Chapter 5 Language

Chapter 5 Language

accent
distinctive manner of oral expression.
dialect
the usage or vocabulary that is characteristic of a specific group of people.
Esperanto
an artificial language based as far as possible on words common to all the European languages
Extinct language
A language that was once used by people in daily activities but is no longer used.
Ideogram
picture that symbolizes an idea or action
Isogloss
A boundary that separates regions in which different language usages predominate
Isolated language
A language that is unrelated to any other languages and therefore not attached to any language family.
Mutual intelligibility
The ability of two people to understand each other when speaking.
Renfrew hypothesis
hypothesis developed by British scholar Colin Renfrew where in he proposed that three areas in and near the first agricultural hearth, the Fertile Crescent, gave rise to 3 lang. families:Europe’s indo-European lang. North African and Arabian languages and the languages in present-day Iran, Afghanistan, Pakistan and India.
Romance languages
Languages (French, Spanish, Italian, Romanian, and Portuguese) that lie in the areas that were once controlled by the Roman Empire but were not subsequently overwhelmed.
Language
A system of communication through the use of speech, a collection of sounds understood by a group of people to have the same meaning.
Language branch
A collection of languages related through a common ancestor that existed several thousand years ago. Differences are not as extensive or old as with language families, and archaeological evidence can confirm that these derived from the same family.
Language group
A collection of languages within a branch that share a common origin in the relatively recent past and display relatively few differences in grammar and vocabulary.
Language family
A collection of languages related to each other through a common ancestor long before recorded history.
Linga franca
a language used among speakers of different languages for purposes of trade and commerce.
Literary tradition
A language that is written as well as spoken
mono, bi, multi-linguality
One, two, Speaking several languages.
Dialect chains
a set of contiguous dialects in which the dialects nearest to each other at any place in the chain are most closely related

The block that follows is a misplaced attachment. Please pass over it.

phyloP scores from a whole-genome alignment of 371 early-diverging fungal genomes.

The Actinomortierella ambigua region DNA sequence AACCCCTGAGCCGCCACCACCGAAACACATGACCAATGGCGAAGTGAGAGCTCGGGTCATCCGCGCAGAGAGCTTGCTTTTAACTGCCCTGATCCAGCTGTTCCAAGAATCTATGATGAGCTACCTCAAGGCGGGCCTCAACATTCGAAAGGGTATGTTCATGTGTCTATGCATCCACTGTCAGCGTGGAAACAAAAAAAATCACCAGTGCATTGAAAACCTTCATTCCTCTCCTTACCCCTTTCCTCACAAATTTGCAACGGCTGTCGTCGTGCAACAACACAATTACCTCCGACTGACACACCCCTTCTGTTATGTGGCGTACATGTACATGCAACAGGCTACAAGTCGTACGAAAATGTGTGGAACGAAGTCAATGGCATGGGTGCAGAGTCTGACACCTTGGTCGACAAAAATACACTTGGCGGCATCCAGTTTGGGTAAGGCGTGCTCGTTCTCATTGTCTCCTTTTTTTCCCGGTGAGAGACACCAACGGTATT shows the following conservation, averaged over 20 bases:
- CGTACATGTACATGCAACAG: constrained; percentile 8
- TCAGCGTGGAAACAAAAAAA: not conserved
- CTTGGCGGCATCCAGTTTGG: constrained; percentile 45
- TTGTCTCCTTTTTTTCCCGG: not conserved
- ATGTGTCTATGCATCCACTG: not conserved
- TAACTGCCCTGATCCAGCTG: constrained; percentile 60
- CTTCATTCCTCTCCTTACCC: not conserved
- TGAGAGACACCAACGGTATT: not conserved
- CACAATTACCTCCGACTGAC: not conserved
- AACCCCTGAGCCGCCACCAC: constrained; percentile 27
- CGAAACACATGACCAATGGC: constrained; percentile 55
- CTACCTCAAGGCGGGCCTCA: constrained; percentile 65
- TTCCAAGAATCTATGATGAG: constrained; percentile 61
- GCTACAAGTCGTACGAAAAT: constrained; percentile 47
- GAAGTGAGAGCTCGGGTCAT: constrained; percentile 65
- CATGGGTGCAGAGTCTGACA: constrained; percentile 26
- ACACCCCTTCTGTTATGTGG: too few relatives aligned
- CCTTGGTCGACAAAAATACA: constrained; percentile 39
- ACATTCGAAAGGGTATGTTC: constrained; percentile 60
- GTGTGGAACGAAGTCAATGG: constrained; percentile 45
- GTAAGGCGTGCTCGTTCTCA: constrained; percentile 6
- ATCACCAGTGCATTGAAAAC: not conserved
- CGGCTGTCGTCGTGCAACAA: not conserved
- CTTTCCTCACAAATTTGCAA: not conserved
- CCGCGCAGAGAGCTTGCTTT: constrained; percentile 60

Backward reconstruction
the tracking of sound shifts and hardening of consonants backward toward the original language.
Germanic languages
Languages (English, German, Danish, Norwegian, and Swedish) that reflect the expansion of peoples out of Northern Europe to the west and south.
Official language
The language adopted for use by the government for the conduct of business and publication of documents.
Orthography
a method of representing the sounds of a language by written or printed symbols
Pidgin
an artificial language used for trade between speakers of different languages
Standard language
The form of a language used for official government business, education, and mass communications.
Toponym
the name given to a place on earth.
Trade language
A language used between native speakers of different languages to allow them to communicate so that they can trade with each other.
Vernacular
everyday speech; slang.
Discuss the importance and role of language as an element of culture.
Language is an essential element of culture, possibly the most important medium by which culture is transmitted. Languages even structure the perceptions of their speakers. Attitudes, understandings, and responses are partly determined by the words available.
Explain how language families, branches, and groups are classified and related.
languages—> Group
Groups—> Branch
Branches—> Family
ex:
English+German=Western Germanic Group
Western Germanic+Eastern Germanic Groups= Germanic Branch
Germanic+Baltic Branches=Indo-European Family.
Map the distribution of major language families worldwide.
*MAP*

Indo-European (East Europe)
Sino-Tibetan (China)
Afro-Asiatic (North Africa)

Show the division of Europe into the following language groups and give specific examples of each:
-Germanic
-Slavic
-Romance
*MAP*

Germanic (Northern Europe) English
Slavic (Eastern Europe) Russian
Romance (South Western) Spanish

Describe the following characteristics of English:
-Its origin and historical development
-Its worldwide diffusion
-Its spatial variation
-Its cultural role
Diffused throughout the world by hundreds of years of British colonialism. Brought to the New world and many coastal countries by British colonies in 1600s. English has also become and important global lingua franca (When two completely different groups decide on a common language in order to easily communicate for trade and commerce purposes.
Explain the how, why, and where of language change.
Where? Wherever two or more languages interact.
How? Sharing of ideas and slang that could change how a language is already spoken. A common factor in this is lingua franca.
Why? This will allow two different groups to communicate easily even though they are from different backgrounds and languages.
Discuss the regional and local variety in language using the following terms:
-Slang
-Isogloss
-Accent
An area can have multiple accents, all unique depending on where the person originated from. When two or more groups of different languages or accents come together, either through an isogloss or trade/commerce, they can produce new ways of speaking their language that allows both sides to understand what the other is trying to communicate. This is called slang.
Explain how toponyms are derived and classified and give examples.
Toponyms are the names given to a place. These are language on the land, reflecting past inhabitants and their relation to the land.